C. Pham, S. Shen, F. Bruce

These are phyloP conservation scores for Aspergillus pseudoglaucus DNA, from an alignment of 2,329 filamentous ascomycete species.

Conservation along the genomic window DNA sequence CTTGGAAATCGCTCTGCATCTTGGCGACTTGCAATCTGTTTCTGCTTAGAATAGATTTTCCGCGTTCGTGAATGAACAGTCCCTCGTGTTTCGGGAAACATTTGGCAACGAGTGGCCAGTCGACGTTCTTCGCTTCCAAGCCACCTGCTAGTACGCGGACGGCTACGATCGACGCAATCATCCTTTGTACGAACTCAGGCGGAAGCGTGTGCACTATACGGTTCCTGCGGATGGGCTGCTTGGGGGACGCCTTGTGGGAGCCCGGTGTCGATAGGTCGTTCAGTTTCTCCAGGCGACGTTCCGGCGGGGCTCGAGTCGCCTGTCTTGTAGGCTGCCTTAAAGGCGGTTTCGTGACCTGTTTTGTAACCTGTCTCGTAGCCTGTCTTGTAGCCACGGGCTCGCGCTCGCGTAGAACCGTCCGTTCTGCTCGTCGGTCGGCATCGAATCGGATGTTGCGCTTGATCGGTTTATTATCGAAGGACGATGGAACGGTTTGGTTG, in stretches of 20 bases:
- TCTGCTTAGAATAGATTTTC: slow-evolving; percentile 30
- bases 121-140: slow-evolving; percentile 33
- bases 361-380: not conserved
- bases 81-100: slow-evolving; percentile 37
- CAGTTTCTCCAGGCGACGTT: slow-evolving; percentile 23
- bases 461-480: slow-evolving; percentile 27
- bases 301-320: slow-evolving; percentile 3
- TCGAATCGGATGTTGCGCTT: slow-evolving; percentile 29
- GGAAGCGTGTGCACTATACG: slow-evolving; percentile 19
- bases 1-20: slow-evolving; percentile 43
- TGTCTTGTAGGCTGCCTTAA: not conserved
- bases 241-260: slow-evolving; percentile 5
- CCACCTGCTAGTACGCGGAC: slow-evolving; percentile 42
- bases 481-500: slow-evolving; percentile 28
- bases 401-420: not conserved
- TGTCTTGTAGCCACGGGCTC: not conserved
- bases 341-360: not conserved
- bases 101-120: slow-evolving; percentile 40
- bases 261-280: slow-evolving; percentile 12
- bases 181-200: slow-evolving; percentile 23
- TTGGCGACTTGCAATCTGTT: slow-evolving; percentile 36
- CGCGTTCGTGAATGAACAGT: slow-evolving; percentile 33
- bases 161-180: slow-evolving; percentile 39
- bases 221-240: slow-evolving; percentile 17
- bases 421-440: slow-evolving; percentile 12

We present a 75 year-old female with a 4 month history of worsening bilateral pruritic erythematous eruption with scaly central desquamation and hyperkeratotic red-brown papules coalescing into patches on axillar, abdomen, buttocks and inner thigh. This set on the background of primary biliary cirrhosis complicated by recurrent hepatocellular carcinoma (HCC) requiring regular imaging with contrast exposure. The eruption was initially treated with antifungal therapy and oral cephalexin with minimal improvement. Histology of the affected skin showed conﬂuent parakeratosis with some compact keratosis, small amount of granular material present within the stratum corneum. As her dermatosis progressively worsened despite, the patient was admitted for urgent dermatological workup to avoid delay of her HCC treatment. Revisiting the history of presenting complaint, the patient revealed that she had recently started using a benzylalkonium chloride (BAC) based laundry rinse aid. The patient was diagnosed with granular parakeratosis secondary to BAC exposure and was prescribed topical methylprednisolone aceponate 0.1% ointment and told to cease using the product and any clothing article which may contain traces of BAC. At her four weeks follow-up there was complete resolution of her eruption and the patient underwent successful microwave ablation of her HCC. Granular parakeratosis is a rare reactive skin condition which is often under-recognised in the clinical setting. Red herrings for diagnostic workup for this patient was the presence of liver disease and active malignancy as well as concomitant contrast exposure, which skewed towards necrolytic migratory erythema and contrast-related reaction as the initial differential diagnosis.